Hormones are a very important part of human reproduction such as in the menstrual cycle and puberty. During puberty, your body releases hormones which cause secondary sex characteristics to develop. For example, the formation of facial hair in boys and the development of breasts in girls.
The menstrual cycle includes the monthly release of an egg from the ovaries in a woman.
There are four stages in the menstrual cycle.
Stage 1: On day 1 menstruation begins if there is no fertilised egg. This is where the uterus lining breaks down for 5 days.
Stage 2: From around day 5 to day 14, the uterus lining builds back up, ready to receive the egg.
Stage 3: Around day 14, the egg develops and is released from the ovary. This stage is called ovulation.
Stage 4: The uterus lining is maintained until day 28. If there is no fertilised egg, then the uterus lining breaks down, resulting in menstruation. So the cycle starts again.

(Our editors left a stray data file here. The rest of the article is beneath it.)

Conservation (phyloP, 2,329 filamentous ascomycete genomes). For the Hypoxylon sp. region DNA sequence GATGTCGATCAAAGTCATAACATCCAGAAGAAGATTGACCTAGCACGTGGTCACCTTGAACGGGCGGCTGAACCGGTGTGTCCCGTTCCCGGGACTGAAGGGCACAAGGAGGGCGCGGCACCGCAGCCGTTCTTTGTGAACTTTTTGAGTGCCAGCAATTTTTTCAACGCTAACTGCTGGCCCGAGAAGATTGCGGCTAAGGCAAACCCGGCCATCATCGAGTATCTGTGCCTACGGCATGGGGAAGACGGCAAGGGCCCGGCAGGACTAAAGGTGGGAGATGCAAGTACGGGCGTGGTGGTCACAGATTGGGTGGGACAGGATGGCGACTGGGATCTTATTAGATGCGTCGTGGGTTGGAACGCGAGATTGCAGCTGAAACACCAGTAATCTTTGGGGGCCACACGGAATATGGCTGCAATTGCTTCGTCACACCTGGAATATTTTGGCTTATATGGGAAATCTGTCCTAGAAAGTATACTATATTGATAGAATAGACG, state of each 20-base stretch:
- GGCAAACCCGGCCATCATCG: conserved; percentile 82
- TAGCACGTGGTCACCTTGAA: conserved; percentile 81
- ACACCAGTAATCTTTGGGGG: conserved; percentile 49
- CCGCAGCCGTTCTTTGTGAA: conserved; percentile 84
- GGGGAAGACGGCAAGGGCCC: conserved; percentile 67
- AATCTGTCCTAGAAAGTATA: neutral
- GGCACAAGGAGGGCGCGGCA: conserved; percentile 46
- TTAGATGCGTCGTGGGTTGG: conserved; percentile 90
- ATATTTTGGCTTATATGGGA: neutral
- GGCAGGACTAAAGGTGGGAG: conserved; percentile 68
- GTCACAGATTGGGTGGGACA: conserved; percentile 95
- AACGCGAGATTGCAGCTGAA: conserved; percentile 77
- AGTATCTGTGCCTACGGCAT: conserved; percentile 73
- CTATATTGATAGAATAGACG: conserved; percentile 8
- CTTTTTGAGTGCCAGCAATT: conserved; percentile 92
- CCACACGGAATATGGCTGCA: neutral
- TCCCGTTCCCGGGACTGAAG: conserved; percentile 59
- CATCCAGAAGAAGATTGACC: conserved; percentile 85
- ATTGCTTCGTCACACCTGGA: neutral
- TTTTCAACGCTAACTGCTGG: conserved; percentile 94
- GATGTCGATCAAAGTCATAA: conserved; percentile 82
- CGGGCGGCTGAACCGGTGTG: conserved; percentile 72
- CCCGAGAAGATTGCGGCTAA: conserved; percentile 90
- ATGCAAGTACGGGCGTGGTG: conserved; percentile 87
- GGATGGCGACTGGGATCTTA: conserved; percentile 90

There are many hormones involved in the menstrual cycle.
Follicle-Stimulating Hormone (FSH) is produced in the pituitary gland and it causes an egg to mature in the ovaries. It then stimulates the ovaries to start releasing oestrogen.
Oestrogen is produced in the ovaries and causes the growth (thickening) of the uterus lining. Oestrogen also stimulates the pituitary gland to release luteinising hormone (LH) and it stops FSH from being released, so that only one egg matures per cycle.
Luteinising Hormone (LH) is produced by the pituitary gland and it stimulates the release of the egg at day 14 (ovulation).
Progesterone is produced by the ovaries and it helps to maintain the uterus lining.